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Vectorworks Spotlight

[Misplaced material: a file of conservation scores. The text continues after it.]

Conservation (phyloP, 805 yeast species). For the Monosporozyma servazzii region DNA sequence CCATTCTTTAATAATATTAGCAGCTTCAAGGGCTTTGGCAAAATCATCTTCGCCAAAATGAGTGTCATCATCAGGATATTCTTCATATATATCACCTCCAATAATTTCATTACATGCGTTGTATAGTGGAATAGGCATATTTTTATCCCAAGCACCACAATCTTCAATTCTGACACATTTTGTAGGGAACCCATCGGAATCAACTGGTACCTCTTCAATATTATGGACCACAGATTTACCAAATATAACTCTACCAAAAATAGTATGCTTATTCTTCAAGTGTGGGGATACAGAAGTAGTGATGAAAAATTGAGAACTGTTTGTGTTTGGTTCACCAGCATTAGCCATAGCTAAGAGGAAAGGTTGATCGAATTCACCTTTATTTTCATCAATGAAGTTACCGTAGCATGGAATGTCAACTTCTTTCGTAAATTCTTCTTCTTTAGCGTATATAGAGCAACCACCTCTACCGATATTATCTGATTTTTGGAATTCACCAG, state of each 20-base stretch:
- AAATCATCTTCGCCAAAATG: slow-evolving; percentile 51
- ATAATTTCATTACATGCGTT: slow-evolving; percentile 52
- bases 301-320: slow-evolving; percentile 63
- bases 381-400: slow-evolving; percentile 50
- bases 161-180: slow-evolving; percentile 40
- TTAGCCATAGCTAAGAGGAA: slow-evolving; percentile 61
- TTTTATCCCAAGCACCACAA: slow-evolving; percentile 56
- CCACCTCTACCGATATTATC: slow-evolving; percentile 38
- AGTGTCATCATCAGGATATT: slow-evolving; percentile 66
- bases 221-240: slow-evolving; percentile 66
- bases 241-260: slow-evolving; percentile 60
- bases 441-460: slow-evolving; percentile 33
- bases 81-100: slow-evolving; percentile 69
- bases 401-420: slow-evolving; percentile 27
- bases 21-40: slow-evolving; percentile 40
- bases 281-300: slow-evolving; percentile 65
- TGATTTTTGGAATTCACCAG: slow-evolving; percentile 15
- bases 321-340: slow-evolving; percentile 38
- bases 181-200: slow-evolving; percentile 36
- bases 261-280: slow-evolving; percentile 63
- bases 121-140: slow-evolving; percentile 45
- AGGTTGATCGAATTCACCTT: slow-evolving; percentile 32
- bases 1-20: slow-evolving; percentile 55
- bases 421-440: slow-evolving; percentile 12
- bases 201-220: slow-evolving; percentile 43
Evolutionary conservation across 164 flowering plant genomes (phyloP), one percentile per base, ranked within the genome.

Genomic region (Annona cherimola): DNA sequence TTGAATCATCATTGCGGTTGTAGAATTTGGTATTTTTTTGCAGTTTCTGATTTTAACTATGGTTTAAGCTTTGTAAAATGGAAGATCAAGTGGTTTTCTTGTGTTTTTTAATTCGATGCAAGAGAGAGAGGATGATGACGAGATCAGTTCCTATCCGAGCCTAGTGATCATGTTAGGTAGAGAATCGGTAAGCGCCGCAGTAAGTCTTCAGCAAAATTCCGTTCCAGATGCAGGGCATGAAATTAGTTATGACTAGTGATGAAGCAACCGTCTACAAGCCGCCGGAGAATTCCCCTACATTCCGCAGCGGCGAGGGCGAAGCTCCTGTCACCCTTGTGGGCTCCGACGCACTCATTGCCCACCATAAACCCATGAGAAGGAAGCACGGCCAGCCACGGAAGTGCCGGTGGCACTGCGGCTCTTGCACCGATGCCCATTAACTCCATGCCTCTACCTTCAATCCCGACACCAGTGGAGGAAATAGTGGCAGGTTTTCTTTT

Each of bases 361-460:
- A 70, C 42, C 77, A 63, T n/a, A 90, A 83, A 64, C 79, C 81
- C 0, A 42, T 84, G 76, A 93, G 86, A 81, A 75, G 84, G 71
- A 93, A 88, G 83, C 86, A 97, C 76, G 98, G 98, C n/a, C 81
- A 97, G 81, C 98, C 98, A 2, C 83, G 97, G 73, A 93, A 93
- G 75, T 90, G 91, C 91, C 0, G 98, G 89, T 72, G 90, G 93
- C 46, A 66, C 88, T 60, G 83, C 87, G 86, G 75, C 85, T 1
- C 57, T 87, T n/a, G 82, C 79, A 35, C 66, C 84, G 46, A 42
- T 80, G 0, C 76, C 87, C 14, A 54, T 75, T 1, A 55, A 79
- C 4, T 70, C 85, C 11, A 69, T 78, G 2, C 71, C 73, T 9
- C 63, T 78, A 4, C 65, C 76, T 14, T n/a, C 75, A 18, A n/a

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Vectorworks SpotlightLight Plot Drafting Tutorial1Drawing light plots can be tedious. Drawing them on a computer probably takesthe same time as hand drafting, but has many advantages:• plots are legible when printed• handwriting errors can be avoided• reports allow the designer to check for errors• plots are easy to revise and update.What follows is a very quick review of the basics of drafting light plots inVectorworks.The easiest way to start is with a light plot in a template. If you have a light plotfor the space available, use that. If not, File > New… > Use Template >Spotlight Imperial. This gets youa blank page, with a simpleborder.Make sure you are in the LightPlot layer by using the pull-downtab at the top right of thewindow:Vectorworks' Spotlight toolsassume the lights you want are inthe Light Plot layer. If they aren't,instrument counts and other things may be wrong. If things seem odd later on,look at the layers one at a time (use the Layer menu); if you see lights in thestage layer, that's probably the problem. The Spotlight template creates layers fora Title Block, Lighting Positions, Soft Goods, Scenery, and Theatre Floor Plan aswell as for lights.Now you need to find some lights. Lighting symbols are stored in a folder in theVectorworks folder called Object Libraries. The various manufacturers are listedwith the prefix SL (for SpotLight). These are a few of the available files: eachmanufacturer has a metric and an Imperial (English) measurement file, and thereare other things such as accessories (barn doors, etc.). Let's try SL-ETCImp.mcd.2Look at the ResourceBrowser (if it isn't alreadyopen, Window >Palettes > ResourceBrowser). Here you cansee every light ETCmakes, including somevariants you probablyhave never heard of (CEmeans Europeanmodels). When youdouble-click on a symbol,it becomes the ActiveSymbol; the Insert 2DSymbol Tool willnow place copies of thissymbol.Double-click onETC Source 4 36°, selectthe Insert 2D SymbolTool, and move thecursor onto the page. Youwill see an outline of alighting symbol. The firstclick will establish wherethe light is; the secondclick sets which way it ispointed. So, click once toplace the light, then you can rotate the symbol around until it is pointed at yourstage. You will have inserted a Source 4 36:Bravo. Why not do it a few times more, so you have a set of lights.These are now just drawing symbols. The benefit ofSpotlight is that it helps you do paperwork, so wewant to tell Spotlight that these are stage lights. Weneed to set up labels; for that select Spotlight >Instrument Processing > Label Legend Managerand Add… .Call the Symbol Leko just to betraditional, and select fields you want displayed bydouble-clicking them:36°36°36°36°3This is a legend (a set of labels) withPurpose, Position, Unit Number, Color,Template, and Dimmer selected.Actually, Position is often redundant;skip it by double-clicking it again. Whenyou are done, click OK; then click EditLayout:Here's the current Active Symbol, with the names of the various labels youselected. Drag them onto the symbol, and when you have it looking good, pressExit Symbol. You will be able to revisit this for all units, and you can alwaysmove labels around for individual units without changing the whole thing.Now, you can get some benefit for all this work. Select all the instruments youhave placed, either by dragging over all of them or by shift-clicking. PickSpotlight > Instrument Processing > Assign Legend to Instruments anddouble click on the legend you have created ("Leko"). It won't seem like muchhas happened. Now use Spotlight > Instrument Processing > NumberInstruments, select Top to Bottom and set Starting Number to 1:4Now the units have Unit Numbers:36°336°236°1But wait, there's more.Look at the Object Info palette (if itisn't already open, Window > Palettes> Object Browser). This begins to looklike something a Lighting Designercould love. You can fill in data, e.g.Purpose Area APosition 1st ElectricColor R02Template (a gobo number)ChannelDimmerand so forth. If you had selected morethan one light, any data you enteredwill apply to all selected lights- so youcan make a whole system the samecolor.Here is an example, with some unitsdone in a group:36°3R02336°2R02336°Area A1R023Problem. The "Area A" legend overlapsour color legend. You could either fixthis by going back to the Label LegendManager and changing the way alllegends work, or you could drag justthe affected label. With the instrumentselected, move the cursor over a labeluntil the cursor changes to a two-headed arrow, then mouse down anddrag:536°3R02336°2R02336°Area A1R023Better now.We now have three lights on the plot, all with color, circuits, and other good stuff.Let's try Spotlight > Generate Paperwork.If this is the first time you have used Generate Paperwork, you will probably beasked how many lights you have in inventory:6There is only one type of light in our mini-plot; let's tell it we have 6 of them.Now we can generate many different reports. The reports are found underWindow > Worksheets. There is sort of a trick to this: only the reports youselected under Generate Paperwork appear, and they only get updated whenyou run Generate Paperwork. So, you need to refresh the reports when you runthem. They also aren't super-good about keeping formatting. A good tactic is torun the reports and use them as working tools; when you have the plot prettymuch done, make them look pretty.7Here is an Instrument Schedule:Instrument schedules get sorted by position, and the example shows the defaultcolumns. Most of this can be changed under Generate Paperwork.Reports are their own little world in Vectorworks. In general, they are a lot likeExcel spreadsheets, with many of the same mathematical and formatting tools.Vectorworks creates are report for you, and puts it in a separate window. Youcan mess around with it anyway you want. Reports have their own utility menu,which is not the same as the main drawing window – you access the menu withthe pull-down arrow under the red X. To print a report, use this menu, NOT thenormal print routine. This can take a bit of getting used to.However, reports are where the value of doing a plot in Vectorworks reallyshows. Run several different reports. When you do a dimmer schedule, thedimmer with 23 circuits plugged in will be very obvious. In the instrumentschedule, overlapping unit numbers will show up. Look at Purpose- are yourlights spread out